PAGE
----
MAL AND CARA
Troupe CMS Players, PAL Studio Theatre, until April 28th
My Two Cents
It takes a certain amount of guts to create a new theatre troupe and debut with an original play. So for sheer nerve, Troupe CMS Players and Clive Scarff have my admiration. However, Mal and Cara misses the mark in too many areas to be considered a success.
The play starts out promisingly enough. Mal, a captain with BC Ferries, contemplates his life with his wife, Cara, and how he feels dissatisfied. The first scene builds to a clever payoff, but unfortunately the rest of the show never delivers on the promise of the opening. Scarff’s script itself has plenty of clever one-liners and visual gags that I suspect would actually work in the hands of more accomplished performers, however the actors here are unfortunately just not up to the task. More than few lines were flubbed and many jokes were delivered so off-handedly, it speaks to the strength of the script that any landed at all. Act two managed to surprise and, though there was an extreme case of “telling” rather than “showing”, it moved at a quicker pace than act one and offered a satisfying resolution. The local references peppered throughout worked well at engaging the audience.
It’s not to say the script is without issue. The character of Mal blasts his friends and spouse for fat-shaming, yet we as the audience are expected to laugh at the larger-proportioned man in spandex. The joke is that he looks silly in tight clothing because he’s overweight. It’s not subtle. It felt mean-spirited because, to me, he appeared to be the butt of the joke, and not included in it.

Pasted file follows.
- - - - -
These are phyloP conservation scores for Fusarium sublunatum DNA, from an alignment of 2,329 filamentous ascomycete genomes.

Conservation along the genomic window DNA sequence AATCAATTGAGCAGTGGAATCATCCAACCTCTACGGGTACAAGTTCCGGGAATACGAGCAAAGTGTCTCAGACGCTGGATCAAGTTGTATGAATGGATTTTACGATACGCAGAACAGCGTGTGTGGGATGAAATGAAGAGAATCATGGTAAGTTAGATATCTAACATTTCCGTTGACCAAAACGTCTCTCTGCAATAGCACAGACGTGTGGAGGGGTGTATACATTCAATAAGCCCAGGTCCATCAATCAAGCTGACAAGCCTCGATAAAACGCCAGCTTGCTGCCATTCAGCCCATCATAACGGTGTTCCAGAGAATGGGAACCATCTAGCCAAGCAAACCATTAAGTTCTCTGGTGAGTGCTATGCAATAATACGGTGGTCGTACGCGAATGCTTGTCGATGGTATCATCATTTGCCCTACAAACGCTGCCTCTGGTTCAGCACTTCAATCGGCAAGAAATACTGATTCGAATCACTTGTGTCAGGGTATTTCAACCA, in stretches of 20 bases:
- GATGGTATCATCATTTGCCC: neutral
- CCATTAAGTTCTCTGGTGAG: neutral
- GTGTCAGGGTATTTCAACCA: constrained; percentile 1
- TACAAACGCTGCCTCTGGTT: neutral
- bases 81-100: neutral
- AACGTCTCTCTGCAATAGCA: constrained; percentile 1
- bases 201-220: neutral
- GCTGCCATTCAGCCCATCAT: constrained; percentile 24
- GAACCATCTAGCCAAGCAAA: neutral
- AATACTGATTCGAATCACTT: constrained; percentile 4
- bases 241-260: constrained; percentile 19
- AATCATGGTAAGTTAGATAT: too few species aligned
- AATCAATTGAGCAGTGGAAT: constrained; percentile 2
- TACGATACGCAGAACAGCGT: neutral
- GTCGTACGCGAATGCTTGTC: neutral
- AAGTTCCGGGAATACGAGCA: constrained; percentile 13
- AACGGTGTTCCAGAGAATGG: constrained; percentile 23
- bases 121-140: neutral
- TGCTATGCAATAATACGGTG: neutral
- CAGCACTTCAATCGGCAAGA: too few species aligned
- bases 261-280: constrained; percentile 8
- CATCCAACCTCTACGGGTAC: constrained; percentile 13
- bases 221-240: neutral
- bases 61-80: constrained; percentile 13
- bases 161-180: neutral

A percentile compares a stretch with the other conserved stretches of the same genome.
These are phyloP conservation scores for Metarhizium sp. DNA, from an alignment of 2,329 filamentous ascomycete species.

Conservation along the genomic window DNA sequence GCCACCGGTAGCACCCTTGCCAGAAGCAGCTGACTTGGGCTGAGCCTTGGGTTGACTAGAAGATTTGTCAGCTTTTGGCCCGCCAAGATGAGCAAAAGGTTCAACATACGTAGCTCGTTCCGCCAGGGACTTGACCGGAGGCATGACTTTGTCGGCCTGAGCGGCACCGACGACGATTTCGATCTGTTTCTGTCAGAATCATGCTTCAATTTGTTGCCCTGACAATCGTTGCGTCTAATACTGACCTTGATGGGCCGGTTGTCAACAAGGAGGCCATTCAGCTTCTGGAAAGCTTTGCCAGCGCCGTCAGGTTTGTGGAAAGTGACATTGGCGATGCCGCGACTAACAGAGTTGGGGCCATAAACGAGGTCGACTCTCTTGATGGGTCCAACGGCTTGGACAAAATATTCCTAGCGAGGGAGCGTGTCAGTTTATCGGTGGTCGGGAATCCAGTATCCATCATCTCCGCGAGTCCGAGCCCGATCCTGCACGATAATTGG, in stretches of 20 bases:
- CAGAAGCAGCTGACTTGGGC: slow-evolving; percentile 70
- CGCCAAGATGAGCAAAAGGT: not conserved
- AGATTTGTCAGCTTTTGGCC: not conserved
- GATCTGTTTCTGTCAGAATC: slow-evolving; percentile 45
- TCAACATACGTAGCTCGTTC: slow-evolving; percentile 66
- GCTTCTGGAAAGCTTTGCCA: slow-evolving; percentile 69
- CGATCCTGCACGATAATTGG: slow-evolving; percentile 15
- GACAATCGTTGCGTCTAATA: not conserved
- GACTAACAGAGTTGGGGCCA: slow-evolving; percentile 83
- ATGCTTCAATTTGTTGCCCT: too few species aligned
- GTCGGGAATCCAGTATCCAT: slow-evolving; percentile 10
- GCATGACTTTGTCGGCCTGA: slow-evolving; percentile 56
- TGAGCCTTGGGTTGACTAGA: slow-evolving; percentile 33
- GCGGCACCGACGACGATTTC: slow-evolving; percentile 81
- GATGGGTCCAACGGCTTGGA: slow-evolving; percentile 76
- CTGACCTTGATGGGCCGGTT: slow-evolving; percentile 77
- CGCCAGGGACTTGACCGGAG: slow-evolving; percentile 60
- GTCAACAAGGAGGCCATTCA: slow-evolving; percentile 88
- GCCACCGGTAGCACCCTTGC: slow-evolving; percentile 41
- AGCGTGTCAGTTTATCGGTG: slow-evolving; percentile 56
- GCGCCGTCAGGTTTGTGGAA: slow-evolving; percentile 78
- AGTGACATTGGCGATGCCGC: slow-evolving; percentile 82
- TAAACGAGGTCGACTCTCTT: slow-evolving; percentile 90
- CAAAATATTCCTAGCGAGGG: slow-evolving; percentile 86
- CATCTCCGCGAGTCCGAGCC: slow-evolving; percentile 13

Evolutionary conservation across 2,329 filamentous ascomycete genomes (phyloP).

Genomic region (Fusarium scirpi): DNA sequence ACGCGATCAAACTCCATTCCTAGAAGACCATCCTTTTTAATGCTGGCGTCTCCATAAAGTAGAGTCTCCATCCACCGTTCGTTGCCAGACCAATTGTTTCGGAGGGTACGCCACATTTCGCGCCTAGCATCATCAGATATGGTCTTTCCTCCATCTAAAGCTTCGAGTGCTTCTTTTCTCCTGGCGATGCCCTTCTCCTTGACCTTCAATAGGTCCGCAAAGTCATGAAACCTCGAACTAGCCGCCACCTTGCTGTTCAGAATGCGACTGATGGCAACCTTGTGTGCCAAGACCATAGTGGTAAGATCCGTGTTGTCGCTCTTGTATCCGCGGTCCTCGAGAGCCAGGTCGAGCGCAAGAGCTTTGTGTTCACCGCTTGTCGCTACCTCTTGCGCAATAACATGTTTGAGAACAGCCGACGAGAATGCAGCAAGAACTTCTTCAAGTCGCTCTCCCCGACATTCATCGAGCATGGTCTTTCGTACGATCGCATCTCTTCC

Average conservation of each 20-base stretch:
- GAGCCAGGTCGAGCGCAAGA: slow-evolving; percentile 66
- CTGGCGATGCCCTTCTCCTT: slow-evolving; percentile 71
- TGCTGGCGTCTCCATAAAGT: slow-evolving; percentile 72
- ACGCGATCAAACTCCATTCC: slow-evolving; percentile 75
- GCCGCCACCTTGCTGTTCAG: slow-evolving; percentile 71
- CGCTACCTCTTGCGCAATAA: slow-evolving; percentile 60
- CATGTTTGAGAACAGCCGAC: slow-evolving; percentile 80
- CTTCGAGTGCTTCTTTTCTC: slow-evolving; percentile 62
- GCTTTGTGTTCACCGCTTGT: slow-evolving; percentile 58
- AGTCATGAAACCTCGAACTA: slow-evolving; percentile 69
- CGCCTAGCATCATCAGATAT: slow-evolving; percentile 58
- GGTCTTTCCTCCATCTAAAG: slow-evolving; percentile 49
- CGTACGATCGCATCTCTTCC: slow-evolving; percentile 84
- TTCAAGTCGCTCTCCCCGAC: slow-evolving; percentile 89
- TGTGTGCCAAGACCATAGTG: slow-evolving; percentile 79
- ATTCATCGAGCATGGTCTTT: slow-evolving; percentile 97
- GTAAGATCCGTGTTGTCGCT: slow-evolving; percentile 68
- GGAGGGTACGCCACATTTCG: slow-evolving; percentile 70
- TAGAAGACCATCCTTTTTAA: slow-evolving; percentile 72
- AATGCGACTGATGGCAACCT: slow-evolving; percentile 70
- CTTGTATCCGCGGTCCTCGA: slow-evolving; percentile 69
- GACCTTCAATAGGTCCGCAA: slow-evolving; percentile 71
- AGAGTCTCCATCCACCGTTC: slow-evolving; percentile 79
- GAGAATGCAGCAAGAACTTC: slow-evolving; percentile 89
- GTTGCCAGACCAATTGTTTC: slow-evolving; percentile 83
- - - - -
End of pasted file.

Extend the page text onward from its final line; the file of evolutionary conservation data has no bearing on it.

There are a couple of decent performances. Kyle Mosonyi, as Kris, delves into the absurdity of his character and sells it with charm and conviction. Hannah McGlynn is severely underused, but her character in act two is portrayed with just the appropriate amount of levity, swagger and comedic timing that unfortunately highlighted what was lacking with the rest of the cast.
I also appreciate the decision to open up the back curtain at the PAL Theatre, which is and always has been one of Vancouver’s hidden gems in terms of theatrical venues. The back window is used to great effect, as the setting of the show is an apartment in downtown Vancouver, and thusly the set/setting works better than just about any element of the production. However, the scene changes are painfully slow and done in silence, which was an odd choice considering that music was used in other parts of the show.
The supportive audience on the night I attended proved that there is a community for the Troupe CMS Players, however if they want to prove themselves to Vancouver’s wider theatre community, they will need to step up their game in terms of the final product. I am happy to support new work and there’s clearly a lot of heart and effort that’s gone into Mal and Cara, but unfortunately I just don’t really think it works.